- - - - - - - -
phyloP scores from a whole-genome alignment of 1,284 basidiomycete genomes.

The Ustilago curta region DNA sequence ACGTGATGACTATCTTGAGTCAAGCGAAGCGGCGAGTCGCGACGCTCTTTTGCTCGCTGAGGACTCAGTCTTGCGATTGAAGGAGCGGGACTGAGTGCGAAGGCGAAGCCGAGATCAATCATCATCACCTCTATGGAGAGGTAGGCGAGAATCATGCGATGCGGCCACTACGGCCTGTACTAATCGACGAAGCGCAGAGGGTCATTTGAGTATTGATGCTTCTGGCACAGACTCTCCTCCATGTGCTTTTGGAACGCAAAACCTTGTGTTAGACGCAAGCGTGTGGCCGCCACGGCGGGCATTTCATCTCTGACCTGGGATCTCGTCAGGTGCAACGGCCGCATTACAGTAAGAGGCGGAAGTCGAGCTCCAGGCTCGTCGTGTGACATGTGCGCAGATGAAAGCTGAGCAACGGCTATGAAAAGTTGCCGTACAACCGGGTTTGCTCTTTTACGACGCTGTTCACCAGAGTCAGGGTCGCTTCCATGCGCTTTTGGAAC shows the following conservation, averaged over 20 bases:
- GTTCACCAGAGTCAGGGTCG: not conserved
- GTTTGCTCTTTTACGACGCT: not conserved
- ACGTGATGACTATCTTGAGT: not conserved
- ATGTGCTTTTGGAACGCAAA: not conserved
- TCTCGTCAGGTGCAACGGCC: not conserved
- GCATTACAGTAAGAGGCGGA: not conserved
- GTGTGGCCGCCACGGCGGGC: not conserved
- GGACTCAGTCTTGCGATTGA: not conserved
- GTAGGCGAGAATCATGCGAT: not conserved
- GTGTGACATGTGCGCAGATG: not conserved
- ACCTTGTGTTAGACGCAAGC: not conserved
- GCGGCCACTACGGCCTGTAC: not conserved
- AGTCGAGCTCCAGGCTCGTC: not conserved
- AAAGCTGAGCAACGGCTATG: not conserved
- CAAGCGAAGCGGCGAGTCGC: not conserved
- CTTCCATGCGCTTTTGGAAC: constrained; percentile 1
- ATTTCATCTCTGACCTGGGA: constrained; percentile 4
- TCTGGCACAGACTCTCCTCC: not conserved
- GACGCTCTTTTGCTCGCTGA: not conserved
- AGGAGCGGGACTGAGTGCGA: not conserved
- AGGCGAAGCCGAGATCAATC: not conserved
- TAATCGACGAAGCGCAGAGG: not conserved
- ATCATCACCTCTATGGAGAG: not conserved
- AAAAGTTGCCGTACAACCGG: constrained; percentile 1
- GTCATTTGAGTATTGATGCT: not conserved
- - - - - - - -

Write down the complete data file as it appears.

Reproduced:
phyloP scores from a whole-genome alignment of 1,284 basidiomycete genomes.

The Ustilago curta region DNA sequence ACGTGATGACTATCTTGAGTCAAGCGAAGCGGCGAGTCGCGACGCTCTTTTGCTCGCTGAGGACTCAGTCTTGCGATTGAAGGAGCGGGACTGAGTGCGAAGGCGAAGCCGAGATCAATCATCATCACCTCTATGGAGAGGTAGGCGAGAATCATGCGATGCGGCCACTACGGCCTGTACTAATCGACGAAGCGCAGAGGGTCATTTGAGTATTGATGCTTCTGGCACAGACTCTCCTCCATGTGCTTTTGGAACGCAAAACCTTGTGTTAGACGCAAGCGTGTGGCCGCCACGGCGGGCATTTCATCTCTGACCTGGGATCTCGTCAGGTGCAACGGCCGCATTACAGTAAGAGGCGGAAGTCGAGCTCCAGGCTCGTCGTGTGACATGTGCGCAGATGAAAGCTGAGCAACGGCTATGAAAAGTTGCCGTACAACCGGGTTTGCTCTTTTACGACGCTGTTCACCAGAGTCAGGGTCGCTTCCATGCGCTTTTGGAAC shows the following conservation, averaged over 20 bases:
- GTTCACCAGAGTCAGGGTCG: not conserved
- GTTTGCTCTTTTACGACGCT: not conserved
- ACGTGATGACTATCTTGAGT: not conserved
- ATGTGCTTTTGGAACGCAAA: not conserved
- TCTCGTCAGGTGCAACGGCC: not conserved
- GCATTACAGTAAGAGGCGGA: not conserved
- GTGTGGCCGCCACGGCGGGC: not conserved
- GGACTCAGTCTTGCGATTGA: not conserved
- GTAGGCGAGAATCATGCGAT: not conserved
- GTGTGACATGTGCGCAGATG: not conserved
- ACCTTGTGTTAGACGCAAGC: not conserved
- GCGGCCACTACGGCCTGTAC: not conserved
- AGTCGAGCTCCAGGCTCGTC: not conserved
- AAAGCTGAGCAACGGCTATG: not conserved
- CAAGCGAAGCGGCGAGTCGC: not conserved
- CTTCCATGCGCTTTTGGAAC: constrained; percentile 1
- ATTTCATCTCTGACCTGGGA: constrained; percentile 4
- TCTGGCACAGACTCTCCTCC: not conserved
- GACGCTCTTTTGCTCGCTGA: not conserved
- AGGAGCGGGACTGAGTGCGA: not conserved
- AGGCGAAGCCGAGATCAATC: not conserved
- TAATCGACGAAGCGCAGAGG: not conserved
- ATCATCACCTCTATGGAGAG: not conserved
- AAAAGTTGCCGTACAACCGG: constrained; percentile 1
- GTCATTTGAGTATTGATGCT: not conserved